Integrating Social and Physical Perspectives of Mitigation Policy and Practice in Indonesia
Earthquakes, tsunami, landslide and volcanic eruptions occur frequently in Indonesia. The frequency of events combined with high population and widely varied culture, differing levels of education and knowledge of natural hazards, as well as varied income, combine to give the country a high risk for natural disaster. Communication in hazard zones is affected by a number of factors such as: differing terminology and perceptions of hazards by the public, scientists, and disaster managers; how scientists and emergency managers communicate information; and how effectively the media transfers the information to the public. Communication is also complicated by culture, social factors and a wide variety of local languages. In Indonesia, disaster mitigation efforts at the national level are coordinated by National Disaster Management Agency; whereas, provincial and regional disaster agencies are responsible for managing within their domains and in most cases local authorities are responsible for specific mitigation actions, such as evacuations. Transferring hazard information is an important process in mitigation. In order to obtain efficient communication with the public, trusting relationships between scientists and communities are required. An understanding by scientists and emergency managers of local culture, local languages and people’s character facilitates communication and contributes to trust. In addition, the media used for information can contribute significantly to improving communication. Hazard communication also aims to improve the capacity of communities through enhancing their knowledge and strengthening of their mitigation institutions. In hazard zones, effective mitigation requires participation and community empowerment with activities before, during and after disasters. A lesson learned from numerous volcanic eruptions in Indonesia is that each volcano has a different character, based not only the physical characteristics of eruptions but also on geographic, social and cultural features. These features result in different responses of people during crises and they influence the way scientists and government agencies communicate and deal with the process of evacuation and repatriation.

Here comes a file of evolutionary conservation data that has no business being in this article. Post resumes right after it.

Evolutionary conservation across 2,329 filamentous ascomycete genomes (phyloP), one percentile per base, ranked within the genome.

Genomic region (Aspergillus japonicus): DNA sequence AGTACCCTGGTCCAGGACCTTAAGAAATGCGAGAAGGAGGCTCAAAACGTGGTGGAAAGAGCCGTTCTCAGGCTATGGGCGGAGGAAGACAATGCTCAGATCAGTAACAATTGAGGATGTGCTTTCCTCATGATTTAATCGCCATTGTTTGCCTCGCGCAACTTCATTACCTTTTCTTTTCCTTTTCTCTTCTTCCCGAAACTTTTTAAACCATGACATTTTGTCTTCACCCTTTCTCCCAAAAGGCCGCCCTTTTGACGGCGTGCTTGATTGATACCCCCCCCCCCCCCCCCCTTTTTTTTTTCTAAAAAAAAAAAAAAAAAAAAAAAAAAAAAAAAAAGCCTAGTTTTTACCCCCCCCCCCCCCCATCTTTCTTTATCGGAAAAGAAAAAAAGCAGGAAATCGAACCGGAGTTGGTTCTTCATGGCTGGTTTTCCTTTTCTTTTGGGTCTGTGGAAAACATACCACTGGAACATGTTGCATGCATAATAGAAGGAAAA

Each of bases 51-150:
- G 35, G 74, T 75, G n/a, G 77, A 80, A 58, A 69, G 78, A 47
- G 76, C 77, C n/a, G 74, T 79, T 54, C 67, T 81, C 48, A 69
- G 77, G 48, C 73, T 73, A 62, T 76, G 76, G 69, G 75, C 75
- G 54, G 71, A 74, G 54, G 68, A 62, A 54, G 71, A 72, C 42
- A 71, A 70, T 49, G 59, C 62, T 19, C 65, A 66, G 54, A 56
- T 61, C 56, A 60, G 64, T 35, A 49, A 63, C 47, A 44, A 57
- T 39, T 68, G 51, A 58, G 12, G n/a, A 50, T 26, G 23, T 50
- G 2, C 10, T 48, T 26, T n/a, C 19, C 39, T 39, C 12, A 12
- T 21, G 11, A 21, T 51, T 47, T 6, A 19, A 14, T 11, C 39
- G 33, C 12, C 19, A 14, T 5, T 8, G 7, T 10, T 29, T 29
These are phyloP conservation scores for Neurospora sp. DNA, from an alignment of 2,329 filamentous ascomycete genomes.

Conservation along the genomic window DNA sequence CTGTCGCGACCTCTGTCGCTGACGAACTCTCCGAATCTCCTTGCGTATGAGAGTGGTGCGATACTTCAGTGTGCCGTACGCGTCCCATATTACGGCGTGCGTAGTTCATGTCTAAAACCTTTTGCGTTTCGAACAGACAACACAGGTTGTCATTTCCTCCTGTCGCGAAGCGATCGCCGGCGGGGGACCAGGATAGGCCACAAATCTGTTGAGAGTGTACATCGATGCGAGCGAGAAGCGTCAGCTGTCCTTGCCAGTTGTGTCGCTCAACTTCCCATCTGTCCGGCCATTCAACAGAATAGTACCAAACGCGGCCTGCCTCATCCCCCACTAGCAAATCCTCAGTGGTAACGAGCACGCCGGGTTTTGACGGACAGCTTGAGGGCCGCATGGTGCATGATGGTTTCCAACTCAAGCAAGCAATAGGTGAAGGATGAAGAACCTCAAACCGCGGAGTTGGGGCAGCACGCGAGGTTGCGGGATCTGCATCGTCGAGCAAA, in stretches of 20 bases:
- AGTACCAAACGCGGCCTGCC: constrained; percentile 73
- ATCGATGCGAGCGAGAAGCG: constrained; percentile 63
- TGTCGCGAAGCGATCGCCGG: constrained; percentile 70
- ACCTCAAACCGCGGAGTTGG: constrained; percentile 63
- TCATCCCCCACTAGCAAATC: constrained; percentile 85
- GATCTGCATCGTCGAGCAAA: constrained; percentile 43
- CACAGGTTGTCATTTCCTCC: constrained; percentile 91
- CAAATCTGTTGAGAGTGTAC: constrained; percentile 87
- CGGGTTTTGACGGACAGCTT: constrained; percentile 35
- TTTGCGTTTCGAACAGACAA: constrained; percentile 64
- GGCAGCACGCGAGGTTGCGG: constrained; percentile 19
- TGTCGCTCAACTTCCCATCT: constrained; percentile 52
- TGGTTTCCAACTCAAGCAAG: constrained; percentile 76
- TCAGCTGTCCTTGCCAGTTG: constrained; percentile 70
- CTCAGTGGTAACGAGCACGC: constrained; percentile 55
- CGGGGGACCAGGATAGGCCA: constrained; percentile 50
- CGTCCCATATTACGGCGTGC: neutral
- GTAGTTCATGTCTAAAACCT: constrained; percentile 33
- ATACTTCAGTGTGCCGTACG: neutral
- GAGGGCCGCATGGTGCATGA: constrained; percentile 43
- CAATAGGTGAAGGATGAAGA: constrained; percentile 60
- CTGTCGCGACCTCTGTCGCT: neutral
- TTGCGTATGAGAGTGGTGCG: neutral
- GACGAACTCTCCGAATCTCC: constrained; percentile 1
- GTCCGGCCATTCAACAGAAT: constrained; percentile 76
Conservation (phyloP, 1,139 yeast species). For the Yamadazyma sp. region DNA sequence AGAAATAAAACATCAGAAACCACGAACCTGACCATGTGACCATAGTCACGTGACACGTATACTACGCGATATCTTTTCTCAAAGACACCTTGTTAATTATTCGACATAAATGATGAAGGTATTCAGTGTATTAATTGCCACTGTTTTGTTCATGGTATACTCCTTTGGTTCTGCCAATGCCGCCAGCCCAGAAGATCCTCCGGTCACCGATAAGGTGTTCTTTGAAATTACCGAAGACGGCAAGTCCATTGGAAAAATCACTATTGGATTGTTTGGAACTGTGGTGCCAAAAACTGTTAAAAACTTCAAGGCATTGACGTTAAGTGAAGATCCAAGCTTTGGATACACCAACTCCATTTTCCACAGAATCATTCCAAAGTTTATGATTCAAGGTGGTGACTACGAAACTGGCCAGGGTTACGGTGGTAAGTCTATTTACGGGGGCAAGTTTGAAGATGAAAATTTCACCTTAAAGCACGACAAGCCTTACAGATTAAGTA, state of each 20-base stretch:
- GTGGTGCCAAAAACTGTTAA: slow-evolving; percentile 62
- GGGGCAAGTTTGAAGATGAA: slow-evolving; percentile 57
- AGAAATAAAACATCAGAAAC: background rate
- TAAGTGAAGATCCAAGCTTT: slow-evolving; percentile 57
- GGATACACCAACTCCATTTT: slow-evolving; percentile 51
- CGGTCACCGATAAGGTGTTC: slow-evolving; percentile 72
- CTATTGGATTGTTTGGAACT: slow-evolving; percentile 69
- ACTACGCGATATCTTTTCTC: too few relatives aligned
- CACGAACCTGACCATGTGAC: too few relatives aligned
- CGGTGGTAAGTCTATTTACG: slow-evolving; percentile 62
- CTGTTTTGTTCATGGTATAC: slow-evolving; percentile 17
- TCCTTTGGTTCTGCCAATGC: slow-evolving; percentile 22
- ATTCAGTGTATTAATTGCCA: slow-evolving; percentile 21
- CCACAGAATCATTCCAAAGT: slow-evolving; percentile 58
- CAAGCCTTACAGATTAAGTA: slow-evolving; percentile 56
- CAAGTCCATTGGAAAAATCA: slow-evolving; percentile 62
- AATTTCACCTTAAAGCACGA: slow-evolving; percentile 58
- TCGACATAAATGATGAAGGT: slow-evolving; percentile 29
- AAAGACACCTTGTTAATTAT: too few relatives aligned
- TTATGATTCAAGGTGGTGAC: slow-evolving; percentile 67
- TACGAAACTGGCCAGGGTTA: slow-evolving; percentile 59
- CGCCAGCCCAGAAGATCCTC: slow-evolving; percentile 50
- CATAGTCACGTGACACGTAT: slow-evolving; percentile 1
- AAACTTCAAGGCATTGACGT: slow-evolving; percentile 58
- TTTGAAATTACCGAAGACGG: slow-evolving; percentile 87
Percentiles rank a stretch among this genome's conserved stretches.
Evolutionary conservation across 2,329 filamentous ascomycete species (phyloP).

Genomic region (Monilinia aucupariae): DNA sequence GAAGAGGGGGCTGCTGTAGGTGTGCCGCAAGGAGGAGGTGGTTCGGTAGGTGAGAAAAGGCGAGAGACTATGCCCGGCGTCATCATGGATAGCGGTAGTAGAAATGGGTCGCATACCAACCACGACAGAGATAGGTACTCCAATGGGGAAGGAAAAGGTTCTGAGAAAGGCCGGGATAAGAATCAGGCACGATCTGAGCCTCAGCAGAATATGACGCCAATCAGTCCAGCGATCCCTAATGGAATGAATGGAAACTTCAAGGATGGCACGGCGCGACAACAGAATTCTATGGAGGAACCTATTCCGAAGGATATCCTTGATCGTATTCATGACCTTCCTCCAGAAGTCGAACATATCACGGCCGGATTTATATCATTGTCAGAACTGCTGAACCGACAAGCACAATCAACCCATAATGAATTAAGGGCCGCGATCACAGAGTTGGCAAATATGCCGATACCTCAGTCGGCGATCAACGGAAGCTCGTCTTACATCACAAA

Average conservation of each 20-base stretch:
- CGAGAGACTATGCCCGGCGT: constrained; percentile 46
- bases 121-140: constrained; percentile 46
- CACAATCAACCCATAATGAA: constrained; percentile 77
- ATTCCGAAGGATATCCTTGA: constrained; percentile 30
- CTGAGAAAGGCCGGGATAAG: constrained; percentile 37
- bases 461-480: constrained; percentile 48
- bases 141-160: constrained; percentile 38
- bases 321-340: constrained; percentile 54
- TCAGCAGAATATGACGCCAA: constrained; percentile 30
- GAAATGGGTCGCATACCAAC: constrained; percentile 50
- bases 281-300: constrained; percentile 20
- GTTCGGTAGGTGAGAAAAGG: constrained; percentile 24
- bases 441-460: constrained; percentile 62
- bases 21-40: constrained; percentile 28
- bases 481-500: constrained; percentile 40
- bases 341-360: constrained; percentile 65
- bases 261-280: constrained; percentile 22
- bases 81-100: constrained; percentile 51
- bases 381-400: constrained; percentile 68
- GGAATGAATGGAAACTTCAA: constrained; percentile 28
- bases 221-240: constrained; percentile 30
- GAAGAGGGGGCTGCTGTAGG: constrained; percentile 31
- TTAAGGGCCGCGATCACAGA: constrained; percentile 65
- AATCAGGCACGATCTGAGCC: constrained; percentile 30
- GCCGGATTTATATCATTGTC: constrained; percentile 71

KeywordsNatural hazards Hazard communication Information transfer Lessons learnt Community capacity
We would like to thank to the Director of Center for Volcanology and Geological Hazard Mitigation, Indonesia for providing chance to us to involve in many activities in pre-disaster and during crisis. We are also grateful to John Pallister of the USGS, for provide fruitful comments, and in the preparation and editing of the manuscript.
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